Reps summon NNPC, CBN, FIRS, EFCC, others over illicit financial flows

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The House of Representatives has resolved to invite various departments and agencies of the Federal Government over illicit financial flows in Nigeria to review Nigeria’s laws and policies against the economic challenge.

At the plenary on Thursday, the House specifically mandated its Committees on Finance; Anti-Corruption; Financial Crimes; Banking and Currency; and Insurance and Actuarial Matters to “investigate the phenomenon of illicit financial flows and appraise the Federal Governments current policy framework to curb the continuous loss of Nigeria’s’ revenues to illicit financial flows.”

The House also mandate the Committees on Finance; National Planning and Economic Development; Anti-Corruption; Financial Crimes; Banking; and Currency and, Insurance and Actuarial Matters to appraise the ’s current framework for identifying, tracing, preventing and sanctioning cross-border tax evasion and other illicit financial outflows.

The committees are to invite the Minister of Finance, and National Planning, Zainab Ahmed; and heads of the Federal Inland Revenue Service, Economic and Financial Crimes Commission, Central Bank of Nigeria, Independent Corrupt Practices and Other Related Offences Commission, Nigerian Financial Intelligence Unit, Nigerian Export-Import Bank, Nigerian National Petroleum Corporation “and any other relevant institutions”.

They are to “address the committees on the continuous loss of government revenues to illicit financial flows and present reports on the measures to curb revenue losses, particularly the coordinated implementation of the automatic exchange of standard, to prevent further revenue leakages, curb tax evasion and money laundering activities.”

These resolutions followed the unanimous adoption of a motion moved by Chairman of the House Committee on Local Content, Ochiglegor Idagbo, titled ‘ to Appraise Nigeria’s Legal Framework against Illicit Financial Flows.’

Idagbo explained that IFF is the cross-border transfer of capital that was illegally earned, transferred or utilised, and often consists of commercial money laundering, tax evasion and proceeds of corruption and criminal activities.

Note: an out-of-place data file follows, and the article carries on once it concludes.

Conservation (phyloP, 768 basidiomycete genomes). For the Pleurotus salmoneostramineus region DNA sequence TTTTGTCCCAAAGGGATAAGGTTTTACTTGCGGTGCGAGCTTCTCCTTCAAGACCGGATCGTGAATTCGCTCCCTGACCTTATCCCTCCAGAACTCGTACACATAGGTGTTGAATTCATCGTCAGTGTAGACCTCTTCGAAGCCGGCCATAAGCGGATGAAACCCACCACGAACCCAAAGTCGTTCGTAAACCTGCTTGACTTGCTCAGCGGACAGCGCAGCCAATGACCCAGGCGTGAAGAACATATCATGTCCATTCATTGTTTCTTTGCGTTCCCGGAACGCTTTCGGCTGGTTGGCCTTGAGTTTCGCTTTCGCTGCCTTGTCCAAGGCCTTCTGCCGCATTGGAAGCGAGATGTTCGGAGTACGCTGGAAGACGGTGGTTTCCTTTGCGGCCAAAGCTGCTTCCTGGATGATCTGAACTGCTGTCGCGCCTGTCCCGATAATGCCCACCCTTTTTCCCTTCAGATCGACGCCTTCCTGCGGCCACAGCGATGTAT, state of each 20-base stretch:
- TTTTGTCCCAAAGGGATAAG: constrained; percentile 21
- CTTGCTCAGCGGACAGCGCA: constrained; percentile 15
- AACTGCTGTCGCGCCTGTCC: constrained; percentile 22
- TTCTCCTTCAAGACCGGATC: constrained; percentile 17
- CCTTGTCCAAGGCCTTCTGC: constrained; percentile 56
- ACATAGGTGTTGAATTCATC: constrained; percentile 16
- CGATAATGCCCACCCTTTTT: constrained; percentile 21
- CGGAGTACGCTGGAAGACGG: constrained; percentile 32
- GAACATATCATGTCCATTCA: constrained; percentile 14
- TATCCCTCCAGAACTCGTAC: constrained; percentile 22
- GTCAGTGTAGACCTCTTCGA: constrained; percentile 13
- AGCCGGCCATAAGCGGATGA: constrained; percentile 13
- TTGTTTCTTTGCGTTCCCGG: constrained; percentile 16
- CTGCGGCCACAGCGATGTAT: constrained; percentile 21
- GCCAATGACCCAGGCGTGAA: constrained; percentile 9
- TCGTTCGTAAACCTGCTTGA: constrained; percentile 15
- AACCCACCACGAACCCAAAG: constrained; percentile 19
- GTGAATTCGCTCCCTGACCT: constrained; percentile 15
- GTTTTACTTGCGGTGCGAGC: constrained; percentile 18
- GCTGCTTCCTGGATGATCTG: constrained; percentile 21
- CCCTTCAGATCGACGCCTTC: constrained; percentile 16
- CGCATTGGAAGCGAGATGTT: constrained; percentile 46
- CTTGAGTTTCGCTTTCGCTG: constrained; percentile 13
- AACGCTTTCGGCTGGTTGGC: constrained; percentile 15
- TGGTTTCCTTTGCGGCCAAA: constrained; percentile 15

The lawmaker noted that the socio-economic development of Nigeria has “deeply suffered due to the unabated cross-border financial dealings of the nation’s revenues resulting from illicit financial flows.”

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He said, “The House is disturbed that the Report of the Global Financial Integrity, 2014, showed that Nigeria lost a minimum of $140bn to illicit financial flows between 2000 and 2014, mainly to crude oil and commercial activities mispricing, thus Nigeria was ranked among the global top 30 countries having Illicit Financial Outflows by dollar value and in 2015, a total of $8.3bn was involved in the illicit financial outflows.

“The House is also disturbed that the Tax Justice Network and the International Monetary Fund estimated that developing countries, including Nigeria, lose over $200bn per year to illicit financial flows as multinational corporations neglect, fail and/or refuse to pay taxes, despite generating substantial profits.

“The House is concerned that the incessant financial drain on the country’s economy by the Illicit financial outflow continues to have negative implications for domestic resource, mobilisation and long-term economic growth and development, as approximately 5 per cent of the IFF from Africa can be attributed to corruption, while the remaining 95 per cent comes from commercial and criminal activities.”

Idagbo decried that statistics show that the amount of revenues lost annually is more than the sums provided as Development Aid.

“The net official Development Aid received by Nigeria in 2017 was $3,358,790,000, and the United States Agency for International Development has donated over $526.7m in humanitarian assistance to Nigeria and the Basin since 2017. Yet, none of the aforementioned figures matches the estimated $15 and $18bn Nigeria loses to IFFs annually, hence Nigeria continues to struggle with growing inequality, poor infrastructure and lacking service delivery,” he said.

The lawmaker further decried that despite having at least 12 institutions and agencies for tackling IFF and related crimes, Nigeria continues to be menaced by weak regulatory structures and complicity of other financial secrecy, among others.

Idagbo said, “The House is worried that an estimated 60 per cent of IFF from Nigeria is predominantly committed by multinational corporations, which continue to drive the cross-border siphoning of the country’s revenues to the direct and/or indirect benefit of foreign economies;

“The House is also worried that international sharing and domestication of relevant policies have become a global priority to ensure cross-border cooperation to tackle this global threat to national revenue generation and its negative economic and developmental impacts.”